Zehra Kamal Alam had long considered furthering her education, but the needs of Pakistani families traumatized by political unrest, natural disasters and domestic and sexual violence always came first.     

“I wanted to study, but it seemed that life was always going on,” says Alam, who spent 18 years working on mental health issues in Pakistan.

It was, sadly, a deep personal loss – the death of her husband in 2014 – which prompted Alam to conclude it was time to pursue a Ph.D. in Psychology.

Out went the graduate school applications.

Back came the rejections noting her lack of research experience.      

“All my work was in training and counseling,” Alam says. “I had lots of years of field experience, but no research experience. I really wanted to hone those skills.”

Switching gears, Alam secured a Fulbright Scholarship and came to Teachers College to pursue a master’s degree in Clinical Psychology. The experience has been an eye-opener.

“I had no idea how wide the field of psychology was,” says Alam. “I knew there was counseling, clinical, public and private. But when I came here I learned how much neuroscience there is in clinical psychology.”

From faculty members such as Lena Verdeli, Professor of Psychology & Education and Director of TC’s Global Mental Health Lab, she absorbed methods for ameliorating the emotional toll of violence and upheaval on Pakistani families, especially children. Equally important, she learned techniques for conducting research to evaluate those methods – and during summer 2018, she returned home to conduct a study of 15 families. Titled “Terrorism and Political Violence: Parents’ Perceptions of the Impact on Pakistani Children of a Minority Christian Community,” the effort was cited by a panel of judges as the top student research poster presented at the 2019 TC Academic Festival. Alam also received an Excellence Award from TC’s Department of Counseling & Clinical Psychology.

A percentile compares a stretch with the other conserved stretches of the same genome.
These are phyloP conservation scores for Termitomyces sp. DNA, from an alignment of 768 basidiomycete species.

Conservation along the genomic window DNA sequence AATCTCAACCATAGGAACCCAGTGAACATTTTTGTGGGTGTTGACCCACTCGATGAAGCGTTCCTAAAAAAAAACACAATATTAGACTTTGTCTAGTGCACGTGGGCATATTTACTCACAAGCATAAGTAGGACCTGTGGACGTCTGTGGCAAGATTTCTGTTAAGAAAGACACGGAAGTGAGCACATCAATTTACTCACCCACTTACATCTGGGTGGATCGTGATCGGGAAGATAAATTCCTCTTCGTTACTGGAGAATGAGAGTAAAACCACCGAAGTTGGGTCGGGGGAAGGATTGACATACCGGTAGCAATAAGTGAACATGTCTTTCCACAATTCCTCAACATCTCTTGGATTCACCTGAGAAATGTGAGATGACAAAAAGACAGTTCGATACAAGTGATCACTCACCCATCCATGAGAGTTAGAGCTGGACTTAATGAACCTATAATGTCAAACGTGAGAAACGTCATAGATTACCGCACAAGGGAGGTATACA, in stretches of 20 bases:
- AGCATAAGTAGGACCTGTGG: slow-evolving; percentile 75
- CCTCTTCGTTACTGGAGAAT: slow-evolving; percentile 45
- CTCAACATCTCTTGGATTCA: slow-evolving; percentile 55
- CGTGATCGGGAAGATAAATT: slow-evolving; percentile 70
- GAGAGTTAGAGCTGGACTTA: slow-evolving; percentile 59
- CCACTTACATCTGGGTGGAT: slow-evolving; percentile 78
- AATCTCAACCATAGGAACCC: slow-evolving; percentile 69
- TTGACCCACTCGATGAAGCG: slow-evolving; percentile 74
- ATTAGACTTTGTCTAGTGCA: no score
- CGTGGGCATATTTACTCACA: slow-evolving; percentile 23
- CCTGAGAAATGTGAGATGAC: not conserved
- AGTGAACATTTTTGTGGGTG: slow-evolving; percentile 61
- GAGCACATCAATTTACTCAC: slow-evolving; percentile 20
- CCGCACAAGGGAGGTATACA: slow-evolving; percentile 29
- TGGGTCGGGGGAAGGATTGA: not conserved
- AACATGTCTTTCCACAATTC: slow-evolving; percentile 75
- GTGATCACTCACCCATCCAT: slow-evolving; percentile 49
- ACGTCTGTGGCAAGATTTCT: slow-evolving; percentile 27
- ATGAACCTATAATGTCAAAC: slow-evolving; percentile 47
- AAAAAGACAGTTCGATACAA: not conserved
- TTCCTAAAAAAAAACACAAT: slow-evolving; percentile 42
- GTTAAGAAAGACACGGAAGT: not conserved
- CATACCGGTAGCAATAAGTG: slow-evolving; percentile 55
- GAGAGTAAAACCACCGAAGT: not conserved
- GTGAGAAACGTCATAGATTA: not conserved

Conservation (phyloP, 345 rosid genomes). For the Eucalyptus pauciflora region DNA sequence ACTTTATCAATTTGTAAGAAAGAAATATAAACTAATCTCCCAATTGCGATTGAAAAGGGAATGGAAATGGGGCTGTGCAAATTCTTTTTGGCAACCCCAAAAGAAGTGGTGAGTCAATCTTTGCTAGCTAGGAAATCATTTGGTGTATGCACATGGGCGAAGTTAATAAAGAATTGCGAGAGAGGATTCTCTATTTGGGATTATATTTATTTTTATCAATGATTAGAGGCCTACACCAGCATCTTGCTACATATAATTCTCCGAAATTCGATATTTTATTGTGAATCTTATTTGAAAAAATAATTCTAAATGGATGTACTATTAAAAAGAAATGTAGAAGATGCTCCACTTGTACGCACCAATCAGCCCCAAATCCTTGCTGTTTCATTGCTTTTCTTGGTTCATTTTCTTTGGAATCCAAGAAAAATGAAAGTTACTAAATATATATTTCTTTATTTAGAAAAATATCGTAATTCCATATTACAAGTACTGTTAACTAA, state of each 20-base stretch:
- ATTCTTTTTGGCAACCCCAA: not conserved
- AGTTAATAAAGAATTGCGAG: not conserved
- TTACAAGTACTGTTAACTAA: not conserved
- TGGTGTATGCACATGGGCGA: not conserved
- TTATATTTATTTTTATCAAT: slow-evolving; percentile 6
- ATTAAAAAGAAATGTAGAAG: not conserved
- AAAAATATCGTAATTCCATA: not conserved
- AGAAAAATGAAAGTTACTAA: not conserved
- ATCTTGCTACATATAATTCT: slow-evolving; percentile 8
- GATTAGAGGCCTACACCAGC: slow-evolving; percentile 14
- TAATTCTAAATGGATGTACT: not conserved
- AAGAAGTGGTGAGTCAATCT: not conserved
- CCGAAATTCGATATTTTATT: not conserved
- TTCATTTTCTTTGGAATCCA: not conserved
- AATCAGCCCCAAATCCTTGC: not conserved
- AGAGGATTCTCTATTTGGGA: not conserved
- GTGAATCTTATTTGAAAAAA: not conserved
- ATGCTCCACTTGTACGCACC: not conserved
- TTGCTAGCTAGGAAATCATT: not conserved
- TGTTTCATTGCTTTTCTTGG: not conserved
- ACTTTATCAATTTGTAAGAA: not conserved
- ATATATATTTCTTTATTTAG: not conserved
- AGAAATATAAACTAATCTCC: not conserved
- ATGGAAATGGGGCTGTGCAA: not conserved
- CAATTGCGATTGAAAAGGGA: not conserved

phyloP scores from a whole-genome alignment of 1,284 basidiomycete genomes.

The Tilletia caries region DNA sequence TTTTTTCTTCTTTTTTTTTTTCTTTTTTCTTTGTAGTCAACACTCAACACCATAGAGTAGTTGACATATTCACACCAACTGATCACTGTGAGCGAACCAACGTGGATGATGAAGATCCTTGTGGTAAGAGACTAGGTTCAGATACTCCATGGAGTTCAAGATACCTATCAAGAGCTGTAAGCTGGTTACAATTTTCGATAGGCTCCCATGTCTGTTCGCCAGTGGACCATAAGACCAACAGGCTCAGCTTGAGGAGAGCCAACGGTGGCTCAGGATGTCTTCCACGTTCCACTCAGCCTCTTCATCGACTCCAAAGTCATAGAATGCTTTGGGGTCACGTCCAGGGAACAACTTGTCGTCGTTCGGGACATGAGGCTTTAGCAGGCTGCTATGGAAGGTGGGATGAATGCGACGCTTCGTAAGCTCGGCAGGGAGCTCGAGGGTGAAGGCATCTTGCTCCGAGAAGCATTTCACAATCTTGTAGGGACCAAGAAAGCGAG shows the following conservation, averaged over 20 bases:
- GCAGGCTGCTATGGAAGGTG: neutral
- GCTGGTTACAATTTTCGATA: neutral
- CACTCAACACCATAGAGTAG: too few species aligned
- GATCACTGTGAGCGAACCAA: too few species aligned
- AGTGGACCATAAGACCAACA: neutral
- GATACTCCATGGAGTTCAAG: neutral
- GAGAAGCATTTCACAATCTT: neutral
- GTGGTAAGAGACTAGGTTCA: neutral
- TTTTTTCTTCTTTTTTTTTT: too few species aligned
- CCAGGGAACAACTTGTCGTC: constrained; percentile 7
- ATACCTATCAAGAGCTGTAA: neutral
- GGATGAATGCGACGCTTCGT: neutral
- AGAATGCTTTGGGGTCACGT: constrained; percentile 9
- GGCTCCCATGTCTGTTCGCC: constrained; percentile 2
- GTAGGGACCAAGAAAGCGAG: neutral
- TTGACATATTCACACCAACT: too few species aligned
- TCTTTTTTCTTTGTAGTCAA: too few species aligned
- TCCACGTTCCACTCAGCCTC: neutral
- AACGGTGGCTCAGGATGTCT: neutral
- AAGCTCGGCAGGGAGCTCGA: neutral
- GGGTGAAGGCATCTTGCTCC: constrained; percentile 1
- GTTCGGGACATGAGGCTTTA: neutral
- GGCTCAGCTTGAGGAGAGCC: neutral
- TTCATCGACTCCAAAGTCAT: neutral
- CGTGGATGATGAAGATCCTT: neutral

Graduate Gallery 2019

Meet some more of the amazing students who earned degrees from Teachers College this year.

Now Alam has returned to Pakistan again to build on her research and perhaps lead other community health interventions.

“I’m action-oriented,” she says. “And I think this research will help my country build out support for traumatized children and families based on the evidence. You can’t eradicate violence unless you work on emotional well-being. And at the same time, violence affects emotional health. It’s a cause-and-effect relationship.”

Alam hopes to publish her work and is planning to re-apply to Ph.D. programs next year. With an award-winning research portfolio topping her resume, that should be a cause-and-effect relationship, too.